This recipe is so easy, I'm hesitant to even to call it by that name, but if there's one thing I know it's that every household needs a few easy meal hacks like this up its sleeves, and this (I'm happy to tell you) is one of my faves. I've made no secret of the fact that I'm a massive fan of soaking and steaming lentils, especially if they are fresh. Why do I do this? Well, for textural reasons mainly, as no one likes a mushy French lentil for salads, especially since that is why we love them so much - for their tender and delicate texture! So if you're tired of over-cooking lentils, I highly recommend you try this method. It will change your lentil life, I promise. This recipe, however, is not one of those recipes I'd recommend steaming for, as for this method, you almost do want a little bit of mushiness - plus, no need for soaking means dinner is ready fast. In fact, this meal-in-a-bowl can be on the table in about 30 minutes starting from scratch. That's a super bonus.
The other game changer when it comes to lentils is to enjoy them as fresh after harvest as possible. As much as legumes are considered non-perishable, the truth is the longer they sit in storage, the more they degrade. This goes for all grains and legumes, but beans are the most affected by long storage times, which results in super dry beans that don't cook (or digest) well. Think you're tired of brown, mushy lentils? I would be too, and did you know there actually is no such thing as a brown lentil? It's true, those gas-producing brown lentils you find in the bulk bins are just green lentils that have sat too long ..... long enough to turn brown. I've prepared my fair share of beans in my lifetime, and like many people, I grew up just thinking that was normal when it comes to lentils. I also thought it was normal that sometimes dry beans degrade and fall apart while they are being boiled. Not so. All of those things are signs of old food. So how do you get fresh? It's tough, but this is why so many people are delighted to discover the products we sell at GRAIN (yes, shameless plug, but you'll thank me later if you decide to try for yourself). Enjoy these lentils hot, with cooked grains, smeared on toast, or in this veggie bowl. Details on how to put this together are included below. Have a wonderful week and Happy April to everyone! It's so nice to see the sun and officially enter spring.
In the random category, I thought I'd share a few things I've been enjoying this week, starting with the truly eerie Wild Wild Country, a Netflix documentary. Seriously cray. I made a delicious Salad Niçoise for Easter dinner, which is now up on the GRAIN Journal, and included my first ever crack at Ramen Eggs (that recipe is not included as it is not perfect yet). I stocked up this week on nuts from the Nut Hut, a company that provides high-quality nuts that are also ethically sourced, they are from Vancouver too, and are women-owned. I can't get enough of this piece I bought at WALRUS here in Vancouver, it's meant for water I think, but it really just begs to hold fresh greens or all those new blooms. Lastly, this article contains just about everything you need to know about a sane, reasonable approach to eating. I'm a huge fan of this piece, gather a blanket and a hot cup of tea and enjoy!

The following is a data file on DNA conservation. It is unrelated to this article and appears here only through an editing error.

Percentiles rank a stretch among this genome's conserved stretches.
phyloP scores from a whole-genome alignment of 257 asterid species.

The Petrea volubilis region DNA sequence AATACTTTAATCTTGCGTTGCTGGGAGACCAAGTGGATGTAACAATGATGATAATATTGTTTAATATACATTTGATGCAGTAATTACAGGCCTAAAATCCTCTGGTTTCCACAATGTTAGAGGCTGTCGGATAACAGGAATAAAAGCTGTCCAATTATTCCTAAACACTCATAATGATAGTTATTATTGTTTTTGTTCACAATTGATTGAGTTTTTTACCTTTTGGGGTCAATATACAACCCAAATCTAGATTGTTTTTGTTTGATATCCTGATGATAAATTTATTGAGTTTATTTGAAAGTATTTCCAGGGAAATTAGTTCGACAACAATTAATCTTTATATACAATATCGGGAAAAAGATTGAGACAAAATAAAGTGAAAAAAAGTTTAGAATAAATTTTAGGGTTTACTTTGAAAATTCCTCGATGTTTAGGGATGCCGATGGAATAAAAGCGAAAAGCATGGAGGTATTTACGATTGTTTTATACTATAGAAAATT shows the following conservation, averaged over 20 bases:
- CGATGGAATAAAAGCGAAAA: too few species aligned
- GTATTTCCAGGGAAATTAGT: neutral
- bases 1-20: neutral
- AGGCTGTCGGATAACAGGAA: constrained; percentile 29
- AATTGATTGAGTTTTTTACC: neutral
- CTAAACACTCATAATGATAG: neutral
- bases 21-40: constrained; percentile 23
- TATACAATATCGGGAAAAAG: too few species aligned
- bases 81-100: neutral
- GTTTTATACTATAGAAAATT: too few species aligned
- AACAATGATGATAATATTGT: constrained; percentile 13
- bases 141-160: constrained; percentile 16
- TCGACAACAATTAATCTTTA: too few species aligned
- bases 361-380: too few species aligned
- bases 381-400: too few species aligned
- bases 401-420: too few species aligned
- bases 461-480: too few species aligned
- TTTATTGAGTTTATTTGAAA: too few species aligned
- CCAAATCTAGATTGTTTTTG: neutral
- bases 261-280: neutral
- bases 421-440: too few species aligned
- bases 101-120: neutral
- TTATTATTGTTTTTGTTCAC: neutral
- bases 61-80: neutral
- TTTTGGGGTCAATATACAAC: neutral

Easy Mustard French Lentils
- 1 cup French Lentils (I use GRAIN French Lentils)
- 2 cups water
- 2 tbsp mustard dijon
- 1 tsp red wine vinegar
- 1/2 tsp salt
- optional: minced garlic
- For the veggie bowl seen here:
- 1 cup cooked quinoa, (I use GRAIN Golden Quinoa)
- 1/2 red onion, chopped
- 1 large carrot, peeled and sliced, and roasted
Combine the lentils and water in a saucepan and bring to a boil, covered. Once boiling, lower the heat to maintain a simmer and with the lid on, cook the lentils until soft, 20-25 minutes. While the lentils cook, heat the oven to 400 degrees. Prepare the carrot and red onion and add to a mixing bowl. Toss with 1 tbsp of olive oil and a pinch of salt and add to a flat baking tray. Roast in the oven for 20-25 minutes, tossing a few times in between. Once the veggies and lentils are cooking, cook the quinoa according to package directions.
Once the lentils are cooked (you want them to be quite tender, almost mushy but not too mushy), Remove from the pot and drain any excess water (there shouldn't be much). Immediately add to a mixing bowl and toss with the red wine vinegar, salt, mustard, black pepper, and olive oil. Feel free to be rough while tossing, it's Ok if the lentils break a little during mixing as this will help the lentils absorb all the flavors. Adjust seasonings to taste. Serve hot or warm with cooked quinoa, roasted veggies, greens, avocado and a squeeze of fresh lemon on the lentils. I added a few olives, chili flakes and hemp hearts too.
Full disclosure: I rely heavily on quality grains, beans, and freshly milled flour throughout my recipes, and I use and recommend the products from the company I co-founded, GRAIN throughout my posts.